Kwanzaa is a Pan-African holiday celebrated for seven days, December 26 through January 1. Kwanzaa, a Swahili word for fruits of harvest, is a celebration of African heritage, tradition and the core principles to make the Black family and community strong.
Each day of Kwanzaa a different principle, or nguzo saba, is observed - Umoja (unity), Kujichagulia (self-determination), Ujima (collective work and responsibility), Ujamaa (cooperative economics), Nia (purpose), Kuumba (creativity), and Imani (faith).
Celebrating Kwanzaa can be as big or as modest as you choose. If Kwanzaa sneaked up on you and you don’t have all the gear to celebrate, you still can have a wonderful Kwanzaa with you family by implementing these easy tips.
1. Patronize a Black-owned business
Take your children to a Black-owned business to shop. You can also find Black businesses online to shop. While selecting your business, explain to your children the importance of circulating the Black dollar. You may even evaluate services or products that you regularly purchase and see what can be switched to a Black business. It is possible to itemize all the services providers and stores that you patronize and switch to Black-owned, one by one.
The simple gesture of taking your children to buy Black and explaining to them along the way will make a powerful impact on their view of community, self-determination and Ujamaa (cooperative economics).
2. Make homemade gifts and cards
Kuumba is all about creativity and innovation. Get your creative energy flowing by breaking out your crafting supplies and making gifts and cards for your family and friends. Some fun and easy ideas include homemade bath and body products, jewelry, bookmarks, picture frames, decorated pots for plants or household items and so much more. Handmade gifts and cards come from the heart. This shows children that you can create, and you don’t only have to be a consumer.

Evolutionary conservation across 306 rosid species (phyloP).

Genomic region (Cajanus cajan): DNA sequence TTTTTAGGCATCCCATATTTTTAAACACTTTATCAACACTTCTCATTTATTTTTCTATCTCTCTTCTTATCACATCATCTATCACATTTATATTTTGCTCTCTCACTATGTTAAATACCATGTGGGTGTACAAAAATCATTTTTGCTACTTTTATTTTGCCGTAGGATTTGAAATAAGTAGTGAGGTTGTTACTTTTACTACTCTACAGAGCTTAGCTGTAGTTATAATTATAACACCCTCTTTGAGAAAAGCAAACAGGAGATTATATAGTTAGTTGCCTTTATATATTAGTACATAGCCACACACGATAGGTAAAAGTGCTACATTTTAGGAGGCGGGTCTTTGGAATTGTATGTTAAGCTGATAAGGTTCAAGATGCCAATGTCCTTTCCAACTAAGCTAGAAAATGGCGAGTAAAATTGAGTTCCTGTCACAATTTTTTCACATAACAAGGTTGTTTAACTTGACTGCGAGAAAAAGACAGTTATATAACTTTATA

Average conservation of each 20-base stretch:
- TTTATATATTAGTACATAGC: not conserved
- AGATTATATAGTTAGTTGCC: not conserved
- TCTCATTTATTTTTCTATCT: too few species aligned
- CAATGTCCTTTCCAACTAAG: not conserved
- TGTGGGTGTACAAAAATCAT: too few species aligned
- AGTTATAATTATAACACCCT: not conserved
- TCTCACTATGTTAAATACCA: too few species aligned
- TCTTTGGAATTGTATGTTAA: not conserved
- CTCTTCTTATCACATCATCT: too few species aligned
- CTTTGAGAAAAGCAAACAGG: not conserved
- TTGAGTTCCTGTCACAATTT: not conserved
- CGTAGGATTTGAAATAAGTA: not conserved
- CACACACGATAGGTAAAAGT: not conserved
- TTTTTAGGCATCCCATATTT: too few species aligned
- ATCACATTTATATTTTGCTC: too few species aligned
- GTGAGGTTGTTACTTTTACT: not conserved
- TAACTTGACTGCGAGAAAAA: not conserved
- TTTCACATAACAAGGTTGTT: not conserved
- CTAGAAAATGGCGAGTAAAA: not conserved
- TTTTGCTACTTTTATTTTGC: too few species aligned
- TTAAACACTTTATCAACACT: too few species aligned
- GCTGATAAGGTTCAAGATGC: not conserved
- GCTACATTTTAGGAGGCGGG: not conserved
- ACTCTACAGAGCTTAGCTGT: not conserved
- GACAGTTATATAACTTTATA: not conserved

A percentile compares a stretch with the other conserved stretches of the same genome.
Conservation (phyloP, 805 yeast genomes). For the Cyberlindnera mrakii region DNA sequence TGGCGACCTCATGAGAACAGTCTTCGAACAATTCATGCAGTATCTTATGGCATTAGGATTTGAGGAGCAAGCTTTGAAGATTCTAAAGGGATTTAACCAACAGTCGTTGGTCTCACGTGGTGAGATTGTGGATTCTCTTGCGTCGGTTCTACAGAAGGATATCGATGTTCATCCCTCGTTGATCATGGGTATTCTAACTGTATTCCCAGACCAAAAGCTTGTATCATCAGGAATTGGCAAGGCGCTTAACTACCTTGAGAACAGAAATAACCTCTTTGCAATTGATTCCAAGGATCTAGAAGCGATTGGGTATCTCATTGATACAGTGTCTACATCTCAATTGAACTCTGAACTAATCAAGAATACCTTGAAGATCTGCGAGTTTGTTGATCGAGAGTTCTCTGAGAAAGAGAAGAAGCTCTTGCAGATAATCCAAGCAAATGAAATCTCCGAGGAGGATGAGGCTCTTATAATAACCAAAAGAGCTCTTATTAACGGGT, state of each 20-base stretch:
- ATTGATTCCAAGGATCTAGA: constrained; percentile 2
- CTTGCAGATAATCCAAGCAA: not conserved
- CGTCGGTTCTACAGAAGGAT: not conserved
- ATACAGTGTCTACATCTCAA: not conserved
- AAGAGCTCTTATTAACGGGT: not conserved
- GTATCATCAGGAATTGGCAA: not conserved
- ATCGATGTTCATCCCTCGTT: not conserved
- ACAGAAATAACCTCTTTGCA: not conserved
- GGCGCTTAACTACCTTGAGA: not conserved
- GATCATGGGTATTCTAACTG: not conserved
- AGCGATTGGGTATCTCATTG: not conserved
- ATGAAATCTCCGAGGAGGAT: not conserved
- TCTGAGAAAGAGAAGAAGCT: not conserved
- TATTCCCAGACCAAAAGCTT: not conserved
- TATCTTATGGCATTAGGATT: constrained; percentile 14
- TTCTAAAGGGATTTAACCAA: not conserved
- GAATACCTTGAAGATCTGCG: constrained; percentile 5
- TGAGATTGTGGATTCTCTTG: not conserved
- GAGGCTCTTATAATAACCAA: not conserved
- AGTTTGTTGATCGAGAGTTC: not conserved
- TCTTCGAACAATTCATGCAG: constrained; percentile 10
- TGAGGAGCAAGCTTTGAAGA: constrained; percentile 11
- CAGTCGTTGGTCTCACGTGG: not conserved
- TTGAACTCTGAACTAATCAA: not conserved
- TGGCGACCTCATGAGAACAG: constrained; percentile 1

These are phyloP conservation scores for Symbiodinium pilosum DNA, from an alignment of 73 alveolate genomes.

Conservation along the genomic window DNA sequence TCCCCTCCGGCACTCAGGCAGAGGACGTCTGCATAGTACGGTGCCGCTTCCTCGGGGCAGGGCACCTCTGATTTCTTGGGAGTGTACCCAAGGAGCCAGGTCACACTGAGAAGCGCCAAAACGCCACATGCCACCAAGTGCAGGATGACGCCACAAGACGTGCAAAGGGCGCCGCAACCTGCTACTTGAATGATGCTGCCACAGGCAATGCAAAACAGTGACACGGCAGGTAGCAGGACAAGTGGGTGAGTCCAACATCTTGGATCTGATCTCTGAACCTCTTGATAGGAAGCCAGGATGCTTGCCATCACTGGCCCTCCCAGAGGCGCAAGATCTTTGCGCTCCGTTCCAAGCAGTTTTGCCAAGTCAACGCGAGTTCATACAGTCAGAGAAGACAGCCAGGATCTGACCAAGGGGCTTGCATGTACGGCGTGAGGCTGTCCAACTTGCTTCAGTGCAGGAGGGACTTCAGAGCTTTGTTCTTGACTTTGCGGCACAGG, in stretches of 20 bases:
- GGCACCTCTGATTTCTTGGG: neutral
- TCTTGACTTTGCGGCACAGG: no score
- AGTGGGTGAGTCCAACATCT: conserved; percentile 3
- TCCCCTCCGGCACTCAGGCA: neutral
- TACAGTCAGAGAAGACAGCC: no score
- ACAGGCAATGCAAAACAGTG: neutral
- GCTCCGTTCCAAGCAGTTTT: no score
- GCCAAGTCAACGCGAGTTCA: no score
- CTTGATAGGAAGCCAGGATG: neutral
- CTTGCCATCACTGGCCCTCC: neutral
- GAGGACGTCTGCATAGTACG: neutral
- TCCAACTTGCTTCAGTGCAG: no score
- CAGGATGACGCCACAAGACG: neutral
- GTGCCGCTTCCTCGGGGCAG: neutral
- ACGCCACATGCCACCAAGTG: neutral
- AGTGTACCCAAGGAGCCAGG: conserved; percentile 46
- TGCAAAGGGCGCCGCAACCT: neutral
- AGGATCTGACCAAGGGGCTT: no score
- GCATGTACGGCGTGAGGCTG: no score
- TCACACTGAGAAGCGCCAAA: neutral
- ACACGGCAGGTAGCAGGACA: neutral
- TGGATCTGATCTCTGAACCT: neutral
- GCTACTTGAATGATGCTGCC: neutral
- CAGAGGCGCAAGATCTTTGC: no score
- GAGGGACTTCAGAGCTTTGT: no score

3. Eat a healthy meal together
Kwanzaa concludes on January 1 with a Karamu feast. This feast includes healthy soul food to nourish the body, mind and Spirit. You can have a potluck with a few other families, find a Karamu feast in your community to attend, or cook and eat with your family.
Nothing keeps the family strong like breaking bread together over a delicious healthy meal. Be sure to keep electronics and the t.v. at bay. Screens keep us separated even under the same roof. Take this time to talk with each other. Maybe play some board games after the meal to continue the fellowship.
4. Remember your Ancestors
In order to know our Nia (purpose) and to have Imani (faith), it’s imperative that we honor our Ancestors. If you have photos or obituaries of your deceased family members, now is a good time to bring them out and remember the good times.
Meditate on what your Ancestors sacrificed for you and what they expect for you to do on the Earth now to make a better future for your children. Children need opportunities to learn about their Ancestors. If you don’t have a Sacred space in your home dedicated to your Ancestors, you can create one easily by laying a clean white piece of material on a flat surface, light a white candle, have a clear vessel for purified water and a house plan. The African tradition is to pour libations in honor of our Ancestors.
5. Dream together
Take a moment to reflect on family goals together. Have the family members, including the children, talk about their desires for the year, projects, and aspirations. Determine how each person can be supported by the family in achieving their goals. Set family goals also. Talk about how your family will work together as a team to achieve your goals. This honors the principles Nia (purpose), Umoja (unity), and Ujima (collective work and responsibility).
6. Wear your pride
Kwanzaa is a wonderful occasion to wear African inspired clothing. A simple head wrap or dashiki is a beautiful way to show pride in your culture and heritage.
How do you like to celebrate Kwanzaa?
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Sis. Freya is the creator of RootMama. She loves encouraging women to achieve greatness.
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